PITTSBURGH (KDKA/AP) – State Police found the badly decomposed body of an unidentified woman in a home in East Pittsburgh.

The medical examiner responded to a residence in East Pittsburgh after receiving reports shortly after 2 p.m. Monday of a “suspicious death.”

The way investigators ended at the Maple Street home was highly unusual.

State Trooper Melinda Bondarenka told reporters: “Our station, PSP Pittsburgh, was contacted by detectives in Cambria County that an individual said he committed a crime at one of the residences here, which is 18 Maple.”

KDKA’s Lindsay Ward Reports:


State Police say the inmate told the Cambria County Jail counselor that he allegedly killed the woman at the home.

After troopers made their initial entry into the home to conduct a welfare check and discovered the body, they got a search warrant to investigate further, without disturbing any possible evidence.

Specially-suited personnel from the Allegheny County Medical Examiner’s Office could also be seen going in and out of the home.

“From my understanding, he went to a counselor and said, ‘I need to tell you something,’ and said that he committed a crime, and gave the location,” Trooper Bondarenda said.

Bondarenka said Tuesday afternoon that investigators were still working to identify the woman. Her name, as well as the name of the inmate, has yet to be released.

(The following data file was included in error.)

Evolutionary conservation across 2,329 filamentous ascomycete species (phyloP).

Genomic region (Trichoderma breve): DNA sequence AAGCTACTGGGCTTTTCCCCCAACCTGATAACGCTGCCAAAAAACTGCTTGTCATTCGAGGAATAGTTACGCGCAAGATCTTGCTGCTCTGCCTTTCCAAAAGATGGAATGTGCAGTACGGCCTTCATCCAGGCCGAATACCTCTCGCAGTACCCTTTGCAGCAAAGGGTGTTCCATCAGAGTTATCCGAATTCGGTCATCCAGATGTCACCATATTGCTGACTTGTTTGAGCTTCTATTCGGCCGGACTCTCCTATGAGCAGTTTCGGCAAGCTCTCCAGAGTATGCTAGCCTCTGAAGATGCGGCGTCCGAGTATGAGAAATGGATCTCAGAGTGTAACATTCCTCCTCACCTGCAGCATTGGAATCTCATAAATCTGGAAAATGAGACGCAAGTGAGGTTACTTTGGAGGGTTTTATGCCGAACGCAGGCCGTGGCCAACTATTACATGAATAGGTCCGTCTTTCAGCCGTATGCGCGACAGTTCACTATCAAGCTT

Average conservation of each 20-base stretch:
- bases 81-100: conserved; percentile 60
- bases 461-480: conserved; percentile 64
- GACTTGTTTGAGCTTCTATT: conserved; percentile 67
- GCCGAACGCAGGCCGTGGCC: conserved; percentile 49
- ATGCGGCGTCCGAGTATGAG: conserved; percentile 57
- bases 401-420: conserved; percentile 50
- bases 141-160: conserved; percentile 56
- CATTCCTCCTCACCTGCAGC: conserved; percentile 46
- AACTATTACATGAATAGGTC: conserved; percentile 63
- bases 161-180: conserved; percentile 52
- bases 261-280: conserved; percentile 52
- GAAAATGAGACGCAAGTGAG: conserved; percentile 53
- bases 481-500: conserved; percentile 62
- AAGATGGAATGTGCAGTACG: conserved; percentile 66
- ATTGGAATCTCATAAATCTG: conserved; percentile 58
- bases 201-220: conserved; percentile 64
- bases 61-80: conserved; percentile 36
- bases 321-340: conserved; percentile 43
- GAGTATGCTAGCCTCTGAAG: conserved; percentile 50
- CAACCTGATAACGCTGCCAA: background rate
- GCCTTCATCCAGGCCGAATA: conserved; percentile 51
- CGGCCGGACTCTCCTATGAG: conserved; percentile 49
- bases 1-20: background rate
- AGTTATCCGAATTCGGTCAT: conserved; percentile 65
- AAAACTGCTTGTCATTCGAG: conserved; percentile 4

The trooper also said State Police hope to file charges Wednesday against the inmate in connection with the death.

As of Tuesday afternoon, officials said the suspect was still being held in Cambria County Jail on a probation violation.

State Police took over law enforcement duties in East Pittsburgh late last year, in the aftermath of the Antwon Rose shooting.

“It’s just sad,” said Mark Petri, a neighbor who lived nearby. “This is a quiet neighborhood, we’ve had some tragedies happen here, the Antwon Rose tragedy down the street. It’s just sad to hear when someone dies.”

Residents say the neighborhood is not what it used to be.

“They run, scream. Kids are out till 10 or 11 at night,” said resident Leo Conklan.

Ron Dreshman, who also lives nearby, echoed his neighbor’s sentiment.

“There’s just new people coming in, and it’s just loud and maybe people just don’t care like they should. Respect is the word we’re looking for. They should be more respectful with their neighbors,” he said.

Dreshman also wondered why the woman was not found sooner.

“My concern is, why didn’t other neighbors look at her. If you haven’t seen someone for a couple of weeks, maybe you should try to find out what’s going on.”

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